Monday, February 6, 2012

a different kind of prodigal

I can tell I'm slowly pulling myself together.

Having discussed it with Heavenly Father, we decided that I'm allowed to take it slow...that I could inspect and address my heartache a little bit at a time, so that when I am not handling my hurt I can function as normally as possible.

In exchange, I have to keep becoming better.

For example, I have been studying a wonderful talk by Elder Holland on the parable of the prodigal son. And not actually on the younger son, either -- the older one. The one who stayed home to work on the farm like he was supposed to, and feels angry and taken-for-granted when his ridiculous brother gets a party just for showing up.

One thing I've learned from this talk is that it isn't possible to have more than everything, and everything is precisely what Heavenly Father offers us, prodigal and faithful sons alike. It's the story in Matthew 19, where the part-day laborers get paid the same as the all-day laborers who worked for a greater amount of time and in less favorable circumstances. Christ shared this parable after His disciples asked what they were going to receive for forsaking everything and following Him.

It's almost like He said, "exactly what I promised -- and no, not a thing more."

We shouldn't labor in the kingdom our whole lives expecting some greater reward than our neighbors who struggle to figure out what we are blessed to intuitively understand. We should labor in the kingdom for the joy of the work, and out of an understanding that we are blessed with the opportunity to labor in Heavenly Father's kingdom -- that this opportunity is our reward.

I'm not very good at remembering that. It's easier for me to understand that the gospel makes us different, and if people can't tell that we're different, we're doing something wrong. It's easier for me to understand that I am meant to be a teacher, and as such it's part of who I am to persuade people to be better and use my words to remind them of truth. The downside of this is that I look down on people sometimes. Plus, I try to teach them things that they can only learn on their own, and then I get frustrated and forget who they really are.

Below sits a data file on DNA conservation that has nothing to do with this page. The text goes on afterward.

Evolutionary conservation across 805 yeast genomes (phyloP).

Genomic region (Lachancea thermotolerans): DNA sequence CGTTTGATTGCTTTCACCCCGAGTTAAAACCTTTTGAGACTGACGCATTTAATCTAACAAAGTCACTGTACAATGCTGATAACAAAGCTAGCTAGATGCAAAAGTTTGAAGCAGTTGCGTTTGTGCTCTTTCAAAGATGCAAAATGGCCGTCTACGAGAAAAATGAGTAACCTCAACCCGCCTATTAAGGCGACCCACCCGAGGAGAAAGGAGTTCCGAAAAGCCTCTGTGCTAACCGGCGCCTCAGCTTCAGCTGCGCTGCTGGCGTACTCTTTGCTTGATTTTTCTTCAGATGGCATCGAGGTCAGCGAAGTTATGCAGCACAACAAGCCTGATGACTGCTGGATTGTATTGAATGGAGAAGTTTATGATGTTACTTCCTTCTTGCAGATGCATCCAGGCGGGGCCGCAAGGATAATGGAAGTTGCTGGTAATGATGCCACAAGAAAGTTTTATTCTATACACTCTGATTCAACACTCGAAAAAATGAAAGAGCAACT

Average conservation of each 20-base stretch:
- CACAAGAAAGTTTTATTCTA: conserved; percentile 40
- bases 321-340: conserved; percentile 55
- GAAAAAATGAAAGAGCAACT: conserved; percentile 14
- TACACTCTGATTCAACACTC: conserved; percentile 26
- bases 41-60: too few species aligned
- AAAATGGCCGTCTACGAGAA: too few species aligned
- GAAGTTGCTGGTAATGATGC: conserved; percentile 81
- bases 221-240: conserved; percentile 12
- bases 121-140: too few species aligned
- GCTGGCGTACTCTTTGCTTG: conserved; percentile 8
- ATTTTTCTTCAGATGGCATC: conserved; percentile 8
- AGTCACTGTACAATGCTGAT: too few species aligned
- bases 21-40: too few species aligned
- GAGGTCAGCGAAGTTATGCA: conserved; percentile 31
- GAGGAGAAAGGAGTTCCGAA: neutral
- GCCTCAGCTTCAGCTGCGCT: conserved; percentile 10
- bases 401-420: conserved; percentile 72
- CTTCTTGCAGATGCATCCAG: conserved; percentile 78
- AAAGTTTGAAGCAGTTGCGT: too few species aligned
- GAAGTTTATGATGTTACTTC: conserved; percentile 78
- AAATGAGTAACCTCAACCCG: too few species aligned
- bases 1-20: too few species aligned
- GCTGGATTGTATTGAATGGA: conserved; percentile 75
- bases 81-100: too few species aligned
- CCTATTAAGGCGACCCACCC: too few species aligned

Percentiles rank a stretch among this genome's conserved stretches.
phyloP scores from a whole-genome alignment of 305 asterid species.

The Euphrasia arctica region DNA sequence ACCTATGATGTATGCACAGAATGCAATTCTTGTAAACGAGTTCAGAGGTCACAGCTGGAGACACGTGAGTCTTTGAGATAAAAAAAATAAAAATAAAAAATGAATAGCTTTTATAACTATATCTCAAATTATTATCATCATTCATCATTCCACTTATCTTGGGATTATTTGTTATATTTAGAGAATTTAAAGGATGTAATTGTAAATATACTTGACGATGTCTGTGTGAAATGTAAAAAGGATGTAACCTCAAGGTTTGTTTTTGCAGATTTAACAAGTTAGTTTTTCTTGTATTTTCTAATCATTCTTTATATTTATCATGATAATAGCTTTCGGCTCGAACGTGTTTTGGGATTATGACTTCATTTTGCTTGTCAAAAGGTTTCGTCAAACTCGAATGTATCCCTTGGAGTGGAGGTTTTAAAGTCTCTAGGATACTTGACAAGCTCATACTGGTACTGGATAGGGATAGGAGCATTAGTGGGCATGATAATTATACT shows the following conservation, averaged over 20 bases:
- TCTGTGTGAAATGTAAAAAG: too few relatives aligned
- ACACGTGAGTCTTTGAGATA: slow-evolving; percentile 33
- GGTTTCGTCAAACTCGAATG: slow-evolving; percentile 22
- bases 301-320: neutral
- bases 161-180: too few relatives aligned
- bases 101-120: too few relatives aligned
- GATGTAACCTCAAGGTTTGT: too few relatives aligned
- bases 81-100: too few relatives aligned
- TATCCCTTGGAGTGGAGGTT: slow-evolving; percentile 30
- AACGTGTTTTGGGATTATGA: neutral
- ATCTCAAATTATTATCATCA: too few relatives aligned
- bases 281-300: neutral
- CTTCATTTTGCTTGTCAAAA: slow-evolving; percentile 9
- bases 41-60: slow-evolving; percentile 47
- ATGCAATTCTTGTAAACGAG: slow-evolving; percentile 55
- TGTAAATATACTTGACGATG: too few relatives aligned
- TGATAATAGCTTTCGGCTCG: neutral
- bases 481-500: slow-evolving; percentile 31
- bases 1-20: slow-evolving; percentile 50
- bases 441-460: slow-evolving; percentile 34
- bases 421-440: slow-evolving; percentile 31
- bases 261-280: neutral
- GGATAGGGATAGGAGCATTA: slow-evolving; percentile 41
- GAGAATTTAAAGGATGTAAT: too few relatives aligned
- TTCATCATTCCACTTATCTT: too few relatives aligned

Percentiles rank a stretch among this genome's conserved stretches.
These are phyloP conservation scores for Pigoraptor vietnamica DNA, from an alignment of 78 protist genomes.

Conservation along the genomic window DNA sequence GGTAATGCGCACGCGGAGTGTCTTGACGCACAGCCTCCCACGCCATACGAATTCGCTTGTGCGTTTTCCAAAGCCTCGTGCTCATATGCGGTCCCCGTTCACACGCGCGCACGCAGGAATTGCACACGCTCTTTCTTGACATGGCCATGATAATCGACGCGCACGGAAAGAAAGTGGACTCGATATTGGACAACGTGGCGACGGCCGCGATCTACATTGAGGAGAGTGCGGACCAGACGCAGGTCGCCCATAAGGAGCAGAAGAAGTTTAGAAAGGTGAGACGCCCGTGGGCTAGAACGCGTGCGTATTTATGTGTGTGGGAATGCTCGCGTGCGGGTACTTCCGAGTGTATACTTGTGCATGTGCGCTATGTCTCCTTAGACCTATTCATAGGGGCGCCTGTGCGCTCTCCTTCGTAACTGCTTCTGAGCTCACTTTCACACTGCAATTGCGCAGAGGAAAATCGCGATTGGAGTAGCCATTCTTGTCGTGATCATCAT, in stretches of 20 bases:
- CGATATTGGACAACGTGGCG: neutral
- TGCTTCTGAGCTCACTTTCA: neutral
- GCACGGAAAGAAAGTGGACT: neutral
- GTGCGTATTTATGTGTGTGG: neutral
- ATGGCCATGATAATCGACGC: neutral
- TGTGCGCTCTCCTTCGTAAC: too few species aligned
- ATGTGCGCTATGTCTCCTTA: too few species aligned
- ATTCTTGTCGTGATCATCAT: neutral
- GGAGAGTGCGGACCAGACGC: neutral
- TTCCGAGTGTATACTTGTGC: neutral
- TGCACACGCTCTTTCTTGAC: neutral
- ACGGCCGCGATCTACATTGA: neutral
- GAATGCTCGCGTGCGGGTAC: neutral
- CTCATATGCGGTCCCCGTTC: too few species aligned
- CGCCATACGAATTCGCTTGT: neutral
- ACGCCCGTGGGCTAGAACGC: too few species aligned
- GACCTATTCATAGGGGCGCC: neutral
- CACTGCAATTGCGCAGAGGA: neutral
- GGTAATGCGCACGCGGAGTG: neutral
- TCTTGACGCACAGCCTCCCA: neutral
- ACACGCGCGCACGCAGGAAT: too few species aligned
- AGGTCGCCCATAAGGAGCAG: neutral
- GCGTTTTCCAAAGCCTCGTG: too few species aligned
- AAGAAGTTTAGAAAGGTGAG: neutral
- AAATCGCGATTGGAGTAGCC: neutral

I'm trying to realize that so long as each of us become who we need to become, we're all going to be fine -- whether that's after a course of riotous living, or when it's finally time to inherit the farm and "all the robes in the closet and every ring in the drawer." We're not rivals. No one is perfect, and that puts us all on the same team. We are brothers and sisters, and we should (and can learn to be) excited that everyone gets an equal pay, regardless of the length of their workday. We should and CAN LEARN TO BE excited that the rewards of our current righteousness can be opportunities, now, to build the kingdom in our own particular way.

It's really hard for me to see people missing those opportunities though. It's like I think, "hellooooo, Dad has work for you to do, would you please get with the program?" or "I am just too busy helping Dad to hang out with you -- why don't you come help too, and then we can be together!" Or, I think what it really boils down to... "Is spending all of your inheritance money really more important to you"

But I have learned a lesson over and over in the last year or so, and that lesson is this: it is never the wrong thing to forgive someone. Someone misled you? Someone hurt someone you love? Someone assumed the worst of you? Someone didn't collaborate in your happy future plans?

Forgive them. Love them anyway.

I am still a credit to the kingdom even if someone I love -- anyone, really -- chooses to be somewhere else instead of at home, helping me do Father's work. I bet the brother who stayed home missed his brother every day, and there were some days he wanted to take a break from working the farm, just to go spend time with him. I certainly feel that way sometimes. Regardless, the older brother still deserved his Father's gentle rebuke for his anger and fear.

When it comes down to it, I wander from home too, outwardly or inwardly, and that wandering doesn't change the personal responsibility that I have to obey anyway. Each hardship, each painful result of my wandering, has shown me my weaknesses. Working through each weakness reveals to me the unfailing love of Jesus Christ. I can't fault anyone else for going through that process, too, and the fact that I do sometimes is just one more way I need to come to Christ.

No comments:

Post a Comment